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My Most Romantic Gesture Was Wasted on Someone Who Didn't Deserve It
But it meant something at the time, and (maybe?) I don't regret it. What's been your all-time most romantic gesture? Or the most romantic gesture ever extended in your direction? An open thread...
Happy Valentine’s Day to all who celebrate. 💝 (I know not everyone does; that in our culture romantic couplehood is over-emphasized and over-privileged; and that for those living with heartache, this holiday is hard.)
These days I’m lucky in love, and I like the holiday just fine, although it’s also no big deal. My husband, Brian, is the bees knees as far as I am concerned—my all-time favorite human. We’ve been together almost 20 years now, married for 18. I got him a card, which I’ll give him later. He probably forgot to get me a card, and will later make one. It doesn’t matter; as he said to me this morning, “Every day is Valentine’s Day with us.” It’s true. At the risk of nauseating some of you: the kindness and thoughtfulness flow in both directions between us all the time, through good times and bad, and I consider myself incredibly fortunate.
But before I met Brian, from my late 20s through my late 30s, I did that common thing where you keep dating variations on the same wrong person, somehow expecting things to eventually turn out different. More than two decades ago, getting myself to the place where I was no longer drawn to men who were bad for (or to) me was a major rite of passage.
More than two decades ago, getting myself to the place where I was no longer drawn to men who were bad for (or to) me was a major rite of passage.
Before I could get there—perhaps it was a part of getting myself there—apparently I had to put myself through hell, the kind of torment that can cure you of your attraction to a toxic partner. It’s a story from which others (especially other women) have taken solace and hope, so I’ll share a brief, abridged version here.
I probably could have avoided my last round with a guy I’ll call “Chris,” someone I was on and off with for years. I’ll skip over the drama here (there’s more about it in my book) and just say that although we were deeply bonded, and often intensely in love, he was a deeply troubled guy who just as often treated me badly. I had the ridiculous, inflated notion that I could fix him (and a few others before him)—that if I was patient and needless enough, he’d change.
That last round of our relationship was conducted long-distance, the kind of arrangement that’s not easy for a jealous guy like Chris. To ease that, I devised what I now consider to have been my all-time most romantic gesture: a system of writing to each other in cheap pocket notebooks when we were apart.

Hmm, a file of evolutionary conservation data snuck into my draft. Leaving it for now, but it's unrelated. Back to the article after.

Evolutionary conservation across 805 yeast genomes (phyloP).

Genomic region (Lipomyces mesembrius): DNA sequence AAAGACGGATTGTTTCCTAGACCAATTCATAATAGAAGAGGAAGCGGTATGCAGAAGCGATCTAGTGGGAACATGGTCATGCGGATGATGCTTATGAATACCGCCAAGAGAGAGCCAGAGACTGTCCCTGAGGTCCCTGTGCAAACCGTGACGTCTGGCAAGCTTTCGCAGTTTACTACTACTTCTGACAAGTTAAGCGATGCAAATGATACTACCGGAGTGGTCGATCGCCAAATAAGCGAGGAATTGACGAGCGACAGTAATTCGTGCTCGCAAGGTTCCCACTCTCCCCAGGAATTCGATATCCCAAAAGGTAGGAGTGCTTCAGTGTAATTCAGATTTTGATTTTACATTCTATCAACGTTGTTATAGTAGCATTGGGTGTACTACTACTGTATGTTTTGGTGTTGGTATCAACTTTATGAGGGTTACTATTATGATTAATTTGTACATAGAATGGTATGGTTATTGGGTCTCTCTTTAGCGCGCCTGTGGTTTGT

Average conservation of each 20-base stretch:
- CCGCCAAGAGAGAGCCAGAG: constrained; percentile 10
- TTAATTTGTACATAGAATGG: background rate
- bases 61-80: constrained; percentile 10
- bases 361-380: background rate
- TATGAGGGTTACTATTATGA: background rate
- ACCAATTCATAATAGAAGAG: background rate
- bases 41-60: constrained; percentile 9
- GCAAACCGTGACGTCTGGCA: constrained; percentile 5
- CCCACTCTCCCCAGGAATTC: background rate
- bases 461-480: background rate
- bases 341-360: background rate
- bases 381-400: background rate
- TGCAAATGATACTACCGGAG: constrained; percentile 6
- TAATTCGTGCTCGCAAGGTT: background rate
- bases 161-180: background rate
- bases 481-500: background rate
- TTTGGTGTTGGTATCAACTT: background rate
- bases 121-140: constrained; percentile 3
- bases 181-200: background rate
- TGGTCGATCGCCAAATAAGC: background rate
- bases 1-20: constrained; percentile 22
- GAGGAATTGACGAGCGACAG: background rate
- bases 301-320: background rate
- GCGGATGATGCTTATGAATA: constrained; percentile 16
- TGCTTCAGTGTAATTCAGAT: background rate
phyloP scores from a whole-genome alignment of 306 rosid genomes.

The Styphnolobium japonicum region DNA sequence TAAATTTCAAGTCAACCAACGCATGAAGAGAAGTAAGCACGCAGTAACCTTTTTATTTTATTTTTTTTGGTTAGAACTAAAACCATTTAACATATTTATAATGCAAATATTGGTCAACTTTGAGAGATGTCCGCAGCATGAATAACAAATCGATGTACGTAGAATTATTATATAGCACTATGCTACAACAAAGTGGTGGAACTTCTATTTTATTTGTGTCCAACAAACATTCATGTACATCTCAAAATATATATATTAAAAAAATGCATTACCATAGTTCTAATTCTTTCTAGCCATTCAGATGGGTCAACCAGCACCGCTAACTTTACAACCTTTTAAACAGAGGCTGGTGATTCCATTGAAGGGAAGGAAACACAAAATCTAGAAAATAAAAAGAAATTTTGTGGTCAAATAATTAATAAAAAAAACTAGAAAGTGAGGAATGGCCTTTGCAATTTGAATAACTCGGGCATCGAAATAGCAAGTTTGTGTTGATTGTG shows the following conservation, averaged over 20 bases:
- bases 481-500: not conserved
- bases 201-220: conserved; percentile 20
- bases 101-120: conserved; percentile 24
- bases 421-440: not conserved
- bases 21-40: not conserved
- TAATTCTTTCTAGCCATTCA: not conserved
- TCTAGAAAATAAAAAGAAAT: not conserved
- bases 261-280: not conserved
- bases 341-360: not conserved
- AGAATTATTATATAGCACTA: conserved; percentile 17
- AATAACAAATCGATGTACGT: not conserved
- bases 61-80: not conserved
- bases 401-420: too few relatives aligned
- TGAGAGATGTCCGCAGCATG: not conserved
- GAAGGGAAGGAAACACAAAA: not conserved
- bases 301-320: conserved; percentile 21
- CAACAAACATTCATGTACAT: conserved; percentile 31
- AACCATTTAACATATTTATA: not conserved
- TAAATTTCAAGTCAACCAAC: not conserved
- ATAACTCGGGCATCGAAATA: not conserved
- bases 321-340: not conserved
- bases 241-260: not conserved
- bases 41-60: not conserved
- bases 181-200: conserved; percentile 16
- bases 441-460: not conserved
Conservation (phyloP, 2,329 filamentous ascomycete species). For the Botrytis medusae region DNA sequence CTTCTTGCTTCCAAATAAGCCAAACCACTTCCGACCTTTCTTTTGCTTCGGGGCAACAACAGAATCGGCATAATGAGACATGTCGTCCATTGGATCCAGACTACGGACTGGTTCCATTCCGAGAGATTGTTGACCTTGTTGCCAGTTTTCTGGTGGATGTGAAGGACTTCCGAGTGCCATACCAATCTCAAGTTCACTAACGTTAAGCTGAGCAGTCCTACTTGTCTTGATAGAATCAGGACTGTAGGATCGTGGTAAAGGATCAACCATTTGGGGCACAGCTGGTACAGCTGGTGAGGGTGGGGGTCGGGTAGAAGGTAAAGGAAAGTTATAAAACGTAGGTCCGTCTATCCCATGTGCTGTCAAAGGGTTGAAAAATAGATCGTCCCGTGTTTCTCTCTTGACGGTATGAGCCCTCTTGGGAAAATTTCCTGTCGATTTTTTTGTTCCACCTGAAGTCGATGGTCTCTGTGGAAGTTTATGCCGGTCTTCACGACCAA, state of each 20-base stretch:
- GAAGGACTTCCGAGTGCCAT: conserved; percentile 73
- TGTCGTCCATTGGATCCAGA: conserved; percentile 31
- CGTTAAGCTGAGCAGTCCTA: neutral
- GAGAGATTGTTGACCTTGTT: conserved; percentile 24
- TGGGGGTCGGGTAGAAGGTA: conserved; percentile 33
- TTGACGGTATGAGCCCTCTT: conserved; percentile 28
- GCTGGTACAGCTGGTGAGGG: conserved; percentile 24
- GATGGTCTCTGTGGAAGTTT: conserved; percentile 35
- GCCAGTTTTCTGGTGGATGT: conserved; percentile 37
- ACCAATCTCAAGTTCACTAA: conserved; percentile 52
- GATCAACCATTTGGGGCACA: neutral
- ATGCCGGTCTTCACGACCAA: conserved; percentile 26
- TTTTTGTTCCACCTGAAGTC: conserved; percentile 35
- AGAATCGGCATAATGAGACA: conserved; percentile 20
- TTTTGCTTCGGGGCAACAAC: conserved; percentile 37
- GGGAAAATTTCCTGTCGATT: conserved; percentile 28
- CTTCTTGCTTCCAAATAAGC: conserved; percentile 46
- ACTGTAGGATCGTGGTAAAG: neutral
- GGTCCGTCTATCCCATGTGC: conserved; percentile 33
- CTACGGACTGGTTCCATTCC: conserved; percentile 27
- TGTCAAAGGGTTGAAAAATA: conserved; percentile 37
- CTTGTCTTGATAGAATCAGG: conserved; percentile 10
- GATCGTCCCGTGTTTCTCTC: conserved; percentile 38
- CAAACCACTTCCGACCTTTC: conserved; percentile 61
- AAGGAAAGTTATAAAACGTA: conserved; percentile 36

In the times when we were apart, each of us would write to the other in one of the notebooks, then we’d swap books every time we were back in each other’s company, and read what the other had written.
It was 2000, and Chris didn’t yet have a cell phone or email, or even a computer, and it was really expensive to keep refilling this MCI card I had, which we used for speaking to each other on the phone across the distance. In the times when we were apart, each of us would write to the other in one of the notebooks, then we’d swap books every time we were back in each other’s company, and read what the other had written. At the end of each weekend we spent together, we’d each begin writing in which ever notebook we now had in our possession, to trade again next time.
When we started corresponding in that way it was intoxicating and thrilling. We wrote prolifically about our love and longing. Sometimes Chris was so excited to share what he wrote, he called from his place 100 miles away from mine, using the MCI card, to read it to me. It defeated the purpose of the notebooks, but I was too moved by his enthusiasm and ardor to object. It was kind of sweet.
Months later, by the time we’d filled ten or more mini-notebooks, they mostly catalogued our relationship’s demise. Early that February, he confessed to cheating and my heart broke into a thousand pieces. Valentine’s Day 2001 was the most painful I’ve ever experienced.
When we started corresponding in that way it was intoxicating and thrilling. We wrote prolifically about our love and longing…Months later, by the time we’d filled ten or more mini-notebooks, they mostly catalogued our relationship’s demise.
As painful and destructive as that relationship ultimately was, there was a good thing about going that last round with Chris: it cured me of any remaining romantic notions I ever had about us. I suspect that if I hadn’t gone through all that I had with him, I’d have harbored a lingering curiosity all my life about whether things could have worked out between us. Now I know definitively that they couldn’t have. It feels good to have that knowledge, to never have to wonder.
In a way, that last painful round was a gift. It allowed me to let go of Chris, and ultimately, a few years later, make room for kind, sweet Brian, whose gestures of love and kindness arrive and fortify me daily.
Now I want to hear from you about the most romantic gesture you’ve ever either offered or received. Tell me in the comments…
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